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Santa Cruz Indymedia | Health, Housing, and Public Services | Police State and Prisons

Notes on a Jury Empanelled to Criminalize Sleeping and Protest
by Linda Lemaster (posted by Norse)
Tuesday May 3rd, 2011 4:06 PM
Activist, writer, and long-time community member Linda Lemaster was chair of both the Homeless Issues Task Force and the City's Commission for the Prevention of Violence Against Women. She was designated an expert witness in the expensive and discriminatory harassment trial of homeless musicians Anna Richardson and Miguel de Leon last summer. She faces a year in jail and $1000 fine for charges of "lodging" in front of the Courthouse for protesting the City's homeless Sleeping Ban last August. Her trial will begin in late May or early June. Everything following this summary was written by Linda herself whose blog is at http://www.hearthbylinda.blogspot.com/ .
Peace Camp 2010 Defendants in Court~~ Homeless Not Helpless
Trial Begins for Six Peace Camp 2010 "Lodgers"
dateline ~ Santa Cruz ~ Tuesday, April 26, 2011
(from Linda's blog at http://hearthbylinda.blogspot.com/2011/04/peace-camp-2010-defendants-in-court.html)

Day Two for six Peace Camp 2010 survivors: legal agents are still picking jurors and their understudies.

The Honorable Judge John Gallagher predicted this Lodging trial could take up to two weeks. Attorney Ed Frey is representing himself and five other brave, persisting defendants; one person is MIA and the four others are stuck sitting all day, backs against the courthouse wall to Judge's left, watching these proceedings.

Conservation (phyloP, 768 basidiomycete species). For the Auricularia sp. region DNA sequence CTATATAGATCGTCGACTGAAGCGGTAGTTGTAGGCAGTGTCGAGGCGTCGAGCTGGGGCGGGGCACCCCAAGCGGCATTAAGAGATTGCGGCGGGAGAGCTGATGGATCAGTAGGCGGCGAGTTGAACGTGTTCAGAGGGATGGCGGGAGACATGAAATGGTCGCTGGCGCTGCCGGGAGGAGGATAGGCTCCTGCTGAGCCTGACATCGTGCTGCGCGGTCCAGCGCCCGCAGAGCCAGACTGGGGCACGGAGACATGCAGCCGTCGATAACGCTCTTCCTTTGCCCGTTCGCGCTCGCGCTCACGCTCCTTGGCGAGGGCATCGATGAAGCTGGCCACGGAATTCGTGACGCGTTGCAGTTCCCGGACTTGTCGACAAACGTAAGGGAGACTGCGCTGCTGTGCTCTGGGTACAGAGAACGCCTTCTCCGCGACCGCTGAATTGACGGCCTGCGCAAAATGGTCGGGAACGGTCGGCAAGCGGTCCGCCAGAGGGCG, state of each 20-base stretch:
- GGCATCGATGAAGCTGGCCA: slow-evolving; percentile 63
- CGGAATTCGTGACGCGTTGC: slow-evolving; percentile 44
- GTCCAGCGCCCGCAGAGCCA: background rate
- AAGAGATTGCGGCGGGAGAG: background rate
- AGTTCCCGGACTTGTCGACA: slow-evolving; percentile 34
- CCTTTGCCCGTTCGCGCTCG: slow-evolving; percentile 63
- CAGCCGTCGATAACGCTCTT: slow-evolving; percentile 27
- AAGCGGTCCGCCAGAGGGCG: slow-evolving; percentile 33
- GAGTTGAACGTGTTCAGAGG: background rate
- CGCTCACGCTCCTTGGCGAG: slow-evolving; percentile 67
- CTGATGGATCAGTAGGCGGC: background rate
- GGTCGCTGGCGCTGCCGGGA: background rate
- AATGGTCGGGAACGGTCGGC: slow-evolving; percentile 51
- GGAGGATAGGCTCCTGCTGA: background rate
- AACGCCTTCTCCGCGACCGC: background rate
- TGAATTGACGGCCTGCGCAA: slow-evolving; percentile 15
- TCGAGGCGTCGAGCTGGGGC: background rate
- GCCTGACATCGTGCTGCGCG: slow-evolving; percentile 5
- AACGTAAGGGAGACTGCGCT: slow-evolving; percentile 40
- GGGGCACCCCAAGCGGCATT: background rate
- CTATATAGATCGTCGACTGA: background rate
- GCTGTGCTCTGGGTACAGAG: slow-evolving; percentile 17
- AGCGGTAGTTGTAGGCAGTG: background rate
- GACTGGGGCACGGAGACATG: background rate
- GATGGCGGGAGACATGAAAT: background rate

California Superior Court of Santa Cruz County, Dept 2, 701 Ocean St. Not a lot revealed so far. The trial resulted from last summer's ongoing demonstration and protest over anti-sleeping laws used to render homeless people into criminals, for sleeping at night. After more than a month, Santa Cruz County's Sheriff was pressured to "clean up" the demo-campers, and so he authorized ticketing sweeps. Groups of Deputies came, first with City of Santa Cruz sleep ban citations, then with California's quit broad lodging law, 647(e).

The demonstration changed but did not go away until weeks into this sudden criminalization in the very place locals gather to redress their government, to inform the general public, and to share their grievances: the lawn and walkway, under the US and California flags, in front of the Courthouse. Next door to the County Government Building.

As I noted earlier somewhere, a Necessity Defense will be allowed for this "lodging" trial. Necessity, related to homeless defendants in California, is a strictly defined list of qualities required to be met (proved), to demonstrate one has NO other sleepy-time recourse besides sleeping outside (in public). This trial will likely have five necessity defense presentations.

In the past three decades, the growing body of clinical evidence regarding harm resulting from a person not getting enough sleep has been glossed over or prevented outright, in courtroom efforts I've witnessed over three decades, and in general around these selectively administered anti-sleeping laws.